Our weekly roundup of the most intriguing articles about cities and urbanism we've come across in the past seven days.
Two-thirds of U.S. cities are less than 24 hours from Louisville by ground; and three-fourths can be reached within a 2-hour flight.
Evidence debunking the "wealth effect."
The key, according to a new report, is forming partnerships with farmers.
If your pet bites a postal worker, you're going to have to come get your mail yourself.
Shrinking cities are hoping immigrants will rebuild our their communities. Washington should gear policy to helping them.
An interview with Louisville Mayor Greg Fischer.
America's urban trees absorb 25.6 million tonnes of CO2 annually. That carbon storage is worth $50.5 billion a year, but can cities profit?
States with higher per capita tax collection rates are more affluent, with higher concentrations of talent and highly educated people.
When it opened, investors promised the Revel would be a savior. Just a year later, it filed for bankruptcy.
Communities with lots of homeowners may restrict labor mobility, generate longer commutes, and lower rates of new business formation.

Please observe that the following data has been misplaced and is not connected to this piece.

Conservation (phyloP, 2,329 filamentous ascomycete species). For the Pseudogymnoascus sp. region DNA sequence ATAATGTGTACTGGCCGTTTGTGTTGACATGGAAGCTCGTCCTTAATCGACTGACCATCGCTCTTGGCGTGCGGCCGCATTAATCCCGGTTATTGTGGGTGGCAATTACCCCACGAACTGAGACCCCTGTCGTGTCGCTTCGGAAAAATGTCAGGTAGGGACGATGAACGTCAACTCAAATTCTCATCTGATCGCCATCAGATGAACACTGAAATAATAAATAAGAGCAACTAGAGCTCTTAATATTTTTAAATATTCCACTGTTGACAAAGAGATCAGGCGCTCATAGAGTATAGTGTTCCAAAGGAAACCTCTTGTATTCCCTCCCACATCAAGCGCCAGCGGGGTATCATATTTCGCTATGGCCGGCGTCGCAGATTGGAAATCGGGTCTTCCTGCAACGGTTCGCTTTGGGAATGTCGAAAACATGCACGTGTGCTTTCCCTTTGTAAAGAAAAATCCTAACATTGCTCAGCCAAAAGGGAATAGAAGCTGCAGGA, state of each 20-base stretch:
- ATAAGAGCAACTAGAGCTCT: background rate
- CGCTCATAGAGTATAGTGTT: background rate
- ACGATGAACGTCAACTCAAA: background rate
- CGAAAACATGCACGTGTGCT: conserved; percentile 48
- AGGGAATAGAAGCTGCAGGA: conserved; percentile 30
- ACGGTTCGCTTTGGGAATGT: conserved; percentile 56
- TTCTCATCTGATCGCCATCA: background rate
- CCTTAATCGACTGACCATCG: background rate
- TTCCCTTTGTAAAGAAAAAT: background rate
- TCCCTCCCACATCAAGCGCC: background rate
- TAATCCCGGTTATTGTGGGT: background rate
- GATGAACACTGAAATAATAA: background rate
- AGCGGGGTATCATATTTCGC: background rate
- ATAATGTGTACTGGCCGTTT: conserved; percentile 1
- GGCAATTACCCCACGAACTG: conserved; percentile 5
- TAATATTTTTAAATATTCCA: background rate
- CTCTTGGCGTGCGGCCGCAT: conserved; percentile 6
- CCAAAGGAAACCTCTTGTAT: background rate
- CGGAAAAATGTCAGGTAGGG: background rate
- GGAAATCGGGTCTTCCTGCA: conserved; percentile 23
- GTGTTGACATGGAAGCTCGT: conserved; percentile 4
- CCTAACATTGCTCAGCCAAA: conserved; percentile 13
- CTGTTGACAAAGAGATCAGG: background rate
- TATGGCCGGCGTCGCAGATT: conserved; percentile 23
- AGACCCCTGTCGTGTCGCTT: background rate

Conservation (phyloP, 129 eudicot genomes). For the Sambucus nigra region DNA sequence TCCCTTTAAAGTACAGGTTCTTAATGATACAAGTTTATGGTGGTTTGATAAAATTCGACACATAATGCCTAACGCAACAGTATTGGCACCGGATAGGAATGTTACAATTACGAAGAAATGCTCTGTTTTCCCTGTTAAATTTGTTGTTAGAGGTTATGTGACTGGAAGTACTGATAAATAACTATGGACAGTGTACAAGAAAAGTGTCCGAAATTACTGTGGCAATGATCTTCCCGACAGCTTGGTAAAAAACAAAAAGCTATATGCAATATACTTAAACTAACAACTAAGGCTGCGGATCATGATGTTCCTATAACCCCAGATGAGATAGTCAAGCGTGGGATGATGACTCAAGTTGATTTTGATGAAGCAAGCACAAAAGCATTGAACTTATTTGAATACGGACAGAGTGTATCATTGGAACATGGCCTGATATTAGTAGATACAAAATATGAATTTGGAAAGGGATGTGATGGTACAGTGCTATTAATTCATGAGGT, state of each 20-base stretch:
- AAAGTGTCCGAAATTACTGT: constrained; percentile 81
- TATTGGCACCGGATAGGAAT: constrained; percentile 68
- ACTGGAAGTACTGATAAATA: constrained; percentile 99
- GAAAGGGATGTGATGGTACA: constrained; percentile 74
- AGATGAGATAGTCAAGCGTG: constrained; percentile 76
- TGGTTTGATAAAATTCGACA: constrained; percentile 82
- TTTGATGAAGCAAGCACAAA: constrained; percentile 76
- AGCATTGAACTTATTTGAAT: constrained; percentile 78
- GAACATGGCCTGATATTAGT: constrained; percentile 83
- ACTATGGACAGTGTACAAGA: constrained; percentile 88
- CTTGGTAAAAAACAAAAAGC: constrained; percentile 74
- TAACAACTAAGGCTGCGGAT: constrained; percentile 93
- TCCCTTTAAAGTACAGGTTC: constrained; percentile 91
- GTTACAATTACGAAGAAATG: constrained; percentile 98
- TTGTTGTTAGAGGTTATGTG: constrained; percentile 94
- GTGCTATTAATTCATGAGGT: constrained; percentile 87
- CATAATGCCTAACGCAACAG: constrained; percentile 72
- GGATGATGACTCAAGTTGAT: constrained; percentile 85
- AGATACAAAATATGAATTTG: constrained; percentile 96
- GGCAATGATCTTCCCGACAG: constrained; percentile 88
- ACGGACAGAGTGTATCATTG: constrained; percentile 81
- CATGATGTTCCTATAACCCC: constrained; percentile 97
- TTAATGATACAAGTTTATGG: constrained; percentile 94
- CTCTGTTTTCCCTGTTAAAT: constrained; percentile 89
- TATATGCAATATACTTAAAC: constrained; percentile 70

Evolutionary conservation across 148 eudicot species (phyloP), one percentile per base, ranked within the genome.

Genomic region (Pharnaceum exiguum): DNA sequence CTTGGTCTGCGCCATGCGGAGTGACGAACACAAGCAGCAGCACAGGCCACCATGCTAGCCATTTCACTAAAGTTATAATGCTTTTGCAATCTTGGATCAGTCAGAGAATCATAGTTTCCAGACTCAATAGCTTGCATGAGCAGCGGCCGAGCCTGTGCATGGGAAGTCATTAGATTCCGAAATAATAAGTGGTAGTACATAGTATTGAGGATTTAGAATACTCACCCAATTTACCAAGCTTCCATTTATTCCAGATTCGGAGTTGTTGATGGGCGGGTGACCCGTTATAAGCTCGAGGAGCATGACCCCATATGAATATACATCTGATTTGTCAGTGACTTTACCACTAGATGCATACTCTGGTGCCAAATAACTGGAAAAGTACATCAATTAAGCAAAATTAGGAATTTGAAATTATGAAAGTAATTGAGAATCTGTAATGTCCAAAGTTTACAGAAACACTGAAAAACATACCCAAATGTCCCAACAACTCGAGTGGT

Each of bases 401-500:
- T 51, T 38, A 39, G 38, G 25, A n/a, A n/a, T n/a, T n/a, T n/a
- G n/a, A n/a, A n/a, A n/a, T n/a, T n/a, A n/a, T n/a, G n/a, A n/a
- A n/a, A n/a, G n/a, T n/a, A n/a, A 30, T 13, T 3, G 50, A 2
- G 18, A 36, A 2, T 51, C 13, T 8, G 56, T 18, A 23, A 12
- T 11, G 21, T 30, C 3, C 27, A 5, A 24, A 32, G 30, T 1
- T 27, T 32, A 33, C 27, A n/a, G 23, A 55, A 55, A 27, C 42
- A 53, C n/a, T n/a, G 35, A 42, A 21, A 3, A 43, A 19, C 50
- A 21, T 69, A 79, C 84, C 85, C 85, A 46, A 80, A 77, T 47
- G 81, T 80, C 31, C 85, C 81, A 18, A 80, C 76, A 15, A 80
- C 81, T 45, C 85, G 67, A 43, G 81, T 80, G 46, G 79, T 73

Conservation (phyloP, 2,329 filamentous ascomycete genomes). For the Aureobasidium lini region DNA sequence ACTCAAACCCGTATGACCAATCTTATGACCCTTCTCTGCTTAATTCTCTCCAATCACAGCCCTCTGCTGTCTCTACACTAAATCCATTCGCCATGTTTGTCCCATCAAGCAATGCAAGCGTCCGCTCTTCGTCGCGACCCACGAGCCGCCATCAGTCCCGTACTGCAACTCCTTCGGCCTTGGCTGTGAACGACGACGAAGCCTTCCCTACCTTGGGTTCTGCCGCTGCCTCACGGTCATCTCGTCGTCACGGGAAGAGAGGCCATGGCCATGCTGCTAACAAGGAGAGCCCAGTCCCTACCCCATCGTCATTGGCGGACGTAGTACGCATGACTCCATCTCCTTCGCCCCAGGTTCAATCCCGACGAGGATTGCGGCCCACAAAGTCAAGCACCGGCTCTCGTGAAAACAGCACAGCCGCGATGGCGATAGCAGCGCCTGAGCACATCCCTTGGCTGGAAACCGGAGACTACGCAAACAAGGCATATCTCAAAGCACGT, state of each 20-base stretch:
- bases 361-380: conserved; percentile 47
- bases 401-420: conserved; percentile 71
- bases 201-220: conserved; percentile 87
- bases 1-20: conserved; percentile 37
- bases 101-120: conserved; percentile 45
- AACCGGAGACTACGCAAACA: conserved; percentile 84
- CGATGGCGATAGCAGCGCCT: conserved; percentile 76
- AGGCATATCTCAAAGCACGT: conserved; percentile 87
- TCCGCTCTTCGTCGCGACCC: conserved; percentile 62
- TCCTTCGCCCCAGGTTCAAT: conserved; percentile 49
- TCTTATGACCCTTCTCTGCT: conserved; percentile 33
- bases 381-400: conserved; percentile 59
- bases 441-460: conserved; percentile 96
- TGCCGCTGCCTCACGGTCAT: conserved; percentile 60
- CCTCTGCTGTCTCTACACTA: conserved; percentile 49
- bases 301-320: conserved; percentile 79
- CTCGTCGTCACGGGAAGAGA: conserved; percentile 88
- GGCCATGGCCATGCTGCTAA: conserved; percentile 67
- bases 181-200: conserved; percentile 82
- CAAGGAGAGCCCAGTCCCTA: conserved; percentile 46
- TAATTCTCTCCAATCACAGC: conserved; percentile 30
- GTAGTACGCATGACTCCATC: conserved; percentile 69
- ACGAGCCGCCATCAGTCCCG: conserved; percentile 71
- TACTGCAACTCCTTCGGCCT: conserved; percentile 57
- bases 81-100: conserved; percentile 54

Cleveland police have released departmental records to try to prove they didn't, despite disturbing statements to the media.
How and why Citizen Schools' "apprenticeships" are working.
It's heatin' up out there folks.
The sales tax bill will raise billions for states. But whether it will help retailers regain customers lost to the web is another question altogether.
More and more states are privatizing highways and roads. Whether that's a good thing or a bad thing is a matter of increasing debate.
Even wealthy people in the suburbs.
Nearly 11 billion gallons of waste spilled into waterways after Superstorm Sandy, according to a new report.